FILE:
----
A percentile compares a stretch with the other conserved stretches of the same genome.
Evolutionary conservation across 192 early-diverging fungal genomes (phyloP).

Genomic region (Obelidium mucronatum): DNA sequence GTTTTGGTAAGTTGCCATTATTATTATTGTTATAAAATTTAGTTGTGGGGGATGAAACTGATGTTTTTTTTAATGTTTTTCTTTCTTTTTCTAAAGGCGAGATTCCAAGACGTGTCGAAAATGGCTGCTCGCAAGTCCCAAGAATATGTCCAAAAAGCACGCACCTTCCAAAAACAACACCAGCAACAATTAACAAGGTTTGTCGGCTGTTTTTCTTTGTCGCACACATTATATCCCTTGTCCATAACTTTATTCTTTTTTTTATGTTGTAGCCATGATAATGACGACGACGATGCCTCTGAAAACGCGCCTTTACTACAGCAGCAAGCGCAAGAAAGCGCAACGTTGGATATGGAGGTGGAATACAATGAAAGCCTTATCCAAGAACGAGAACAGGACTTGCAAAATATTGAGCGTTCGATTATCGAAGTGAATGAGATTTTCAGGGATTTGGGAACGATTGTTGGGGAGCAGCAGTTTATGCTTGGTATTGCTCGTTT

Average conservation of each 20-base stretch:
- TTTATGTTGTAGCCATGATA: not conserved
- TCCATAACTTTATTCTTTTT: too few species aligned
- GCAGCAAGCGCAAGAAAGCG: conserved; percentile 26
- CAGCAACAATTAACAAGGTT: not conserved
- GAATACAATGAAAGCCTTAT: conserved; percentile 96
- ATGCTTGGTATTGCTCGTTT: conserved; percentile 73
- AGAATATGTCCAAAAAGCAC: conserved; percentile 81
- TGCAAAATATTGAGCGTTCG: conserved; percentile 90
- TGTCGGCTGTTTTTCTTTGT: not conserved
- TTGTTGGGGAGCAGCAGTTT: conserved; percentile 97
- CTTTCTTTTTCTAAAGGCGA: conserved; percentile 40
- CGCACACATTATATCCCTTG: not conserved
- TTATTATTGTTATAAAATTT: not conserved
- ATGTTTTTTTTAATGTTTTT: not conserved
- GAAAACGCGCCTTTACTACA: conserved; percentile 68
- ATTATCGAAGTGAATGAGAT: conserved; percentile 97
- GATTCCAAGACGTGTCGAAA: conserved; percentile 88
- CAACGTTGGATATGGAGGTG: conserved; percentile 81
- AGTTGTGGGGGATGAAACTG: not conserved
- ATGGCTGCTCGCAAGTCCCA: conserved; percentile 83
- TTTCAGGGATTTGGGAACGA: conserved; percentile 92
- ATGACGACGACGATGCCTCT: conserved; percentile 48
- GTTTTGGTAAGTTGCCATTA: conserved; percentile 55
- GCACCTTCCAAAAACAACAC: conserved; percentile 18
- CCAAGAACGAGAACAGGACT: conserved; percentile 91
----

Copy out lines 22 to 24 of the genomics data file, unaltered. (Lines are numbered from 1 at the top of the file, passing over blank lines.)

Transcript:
- CAACGTTGGATATGGAGGTG: conserved; percentile 81
- AGTTGTGGGGGATGAAACTG: not conserved
- ATGGCTGCTCGCAAGTCCCA: conserved; percentile 83